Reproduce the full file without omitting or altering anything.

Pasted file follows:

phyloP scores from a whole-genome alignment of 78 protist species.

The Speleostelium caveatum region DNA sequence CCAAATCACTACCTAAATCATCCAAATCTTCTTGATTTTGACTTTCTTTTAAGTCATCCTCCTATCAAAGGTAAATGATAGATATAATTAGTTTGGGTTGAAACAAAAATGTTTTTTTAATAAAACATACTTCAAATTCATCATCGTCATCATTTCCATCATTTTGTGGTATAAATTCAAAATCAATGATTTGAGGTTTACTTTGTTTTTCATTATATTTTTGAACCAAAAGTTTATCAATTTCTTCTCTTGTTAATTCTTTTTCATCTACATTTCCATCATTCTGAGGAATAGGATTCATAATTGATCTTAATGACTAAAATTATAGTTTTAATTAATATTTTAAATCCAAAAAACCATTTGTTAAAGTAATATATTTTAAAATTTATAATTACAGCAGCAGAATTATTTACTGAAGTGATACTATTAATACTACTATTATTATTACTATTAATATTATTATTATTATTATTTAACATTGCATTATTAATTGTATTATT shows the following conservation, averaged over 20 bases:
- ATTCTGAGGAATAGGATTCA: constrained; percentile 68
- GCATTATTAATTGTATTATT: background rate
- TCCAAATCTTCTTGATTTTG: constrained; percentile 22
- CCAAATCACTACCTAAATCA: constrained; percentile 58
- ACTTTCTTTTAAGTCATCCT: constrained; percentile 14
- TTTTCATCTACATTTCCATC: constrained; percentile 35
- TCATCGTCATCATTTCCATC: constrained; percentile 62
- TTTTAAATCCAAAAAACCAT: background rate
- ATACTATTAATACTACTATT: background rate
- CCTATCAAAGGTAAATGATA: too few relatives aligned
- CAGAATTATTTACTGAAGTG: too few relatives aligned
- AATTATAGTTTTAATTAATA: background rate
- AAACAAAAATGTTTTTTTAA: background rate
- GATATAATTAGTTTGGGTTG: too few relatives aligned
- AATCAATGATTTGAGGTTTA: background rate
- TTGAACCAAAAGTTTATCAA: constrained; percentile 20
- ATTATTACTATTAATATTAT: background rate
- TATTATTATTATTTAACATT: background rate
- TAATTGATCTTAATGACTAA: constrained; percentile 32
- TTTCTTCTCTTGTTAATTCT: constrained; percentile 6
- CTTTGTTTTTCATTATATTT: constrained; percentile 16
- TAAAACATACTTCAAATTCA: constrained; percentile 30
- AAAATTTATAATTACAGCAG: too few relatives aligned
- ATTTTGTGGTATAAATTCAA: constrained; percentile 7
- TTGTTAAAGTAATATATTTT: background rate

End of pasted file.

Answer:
phyloP scores from a whole-genome alignment of 78 protist species.

The Speleostelium caveatum region DNA sequence CCAAATCACTACCTAAATCATCCAAATCTTCTTGATTTTGACTTTCTTTTAAGTCATCCTCCTATCAAAGGTAAATGATAGATATAATTAGTTTGGGTTGAAACAAAAATGTTTTTTTAATAAAACATACTTCAAATTCATCATCGTCATCATTTCCATCATTTTGTGGTATAAATTCAAAATCAATGATTTGAGGTTTACTTTGTTTTTCATTATATTTTTGAACCAAAAGTTTATCAATTTCTTCTCTTGTTAATTCTTTTTCATCTACATTTCCATCATTCTGAGGAATAGGATTCATAATTGATCTTAATGACTAAAATTATAGTTTTAATTAATATTTTAAATCCAAAAAACCATTTGTTAAAGTAATATATTTTAAAATTTATAATTACAGCAGCAGAATTATTTACTGAAGTGATACTATTAATACTACTATTATTATTACTATTAATATTATTATTATTATTATTTAACATTGCATTATTAATTGTATTATT shows the following conservation, averaged over 20 bases:
- ATTCTGAGGAATAGGATTCA: constrained; percentile 68
- GCATTATTAATTGTATTATT: background rate
- TCCAAATCTTCTTGATTTTG: constrained; percentile 22
- CCAAATCACTACCTAAATCA: constrained; percentile 58
- ACTTTCTTTTAAGTCATCCT: constrained; percentile 14
- TTTTCATCTACATTTCCATC: constrained; percentile 35
- TCATCGTCATCATTTCCATC: constrained; percentile 62
- TTTTAAATCCAAAAAACCAT: background rate
- ATACTATTAATACTACTATT: background rate
- CCTATCAAAGGTAAATGATA: too few relatives aligned
- CAGAATTATTTACTGAAGTG: too few relatives aligned
- AATTATAGTTTTAATTAATA: background rate
- AAACAAAAATGTTTTTTTAA: background rate
- GATATAATTAGTTTGGGTTG: too few relatives aligned
- AATCAATGATTTGAGGTTTA: background rate
- TTGAACCAAAAGTTTATCAA: constrained; percentile 20
- ATTATTACTATTAATATTAT: background rate
- TATTATTATTATTTAACATT: background rate
- TAATTGATCTTAATGACTAA: constrained; percentile 32
- TTTCTTCTCTTGTTAATTCT: constrained; percentile 6
- CTTTGTTTTTCATTATATTT: constrained; percentile 16
- TAAAACATACTTCAAATTCA: constrained; percentile 30
- AAAATTTATAATTACAGCAG: too few relatives aligned
- ATTTTGTGGTATAAATTCAA: constrained; percentile 7
- TTGTTAAAGTAATATATTTT: background rate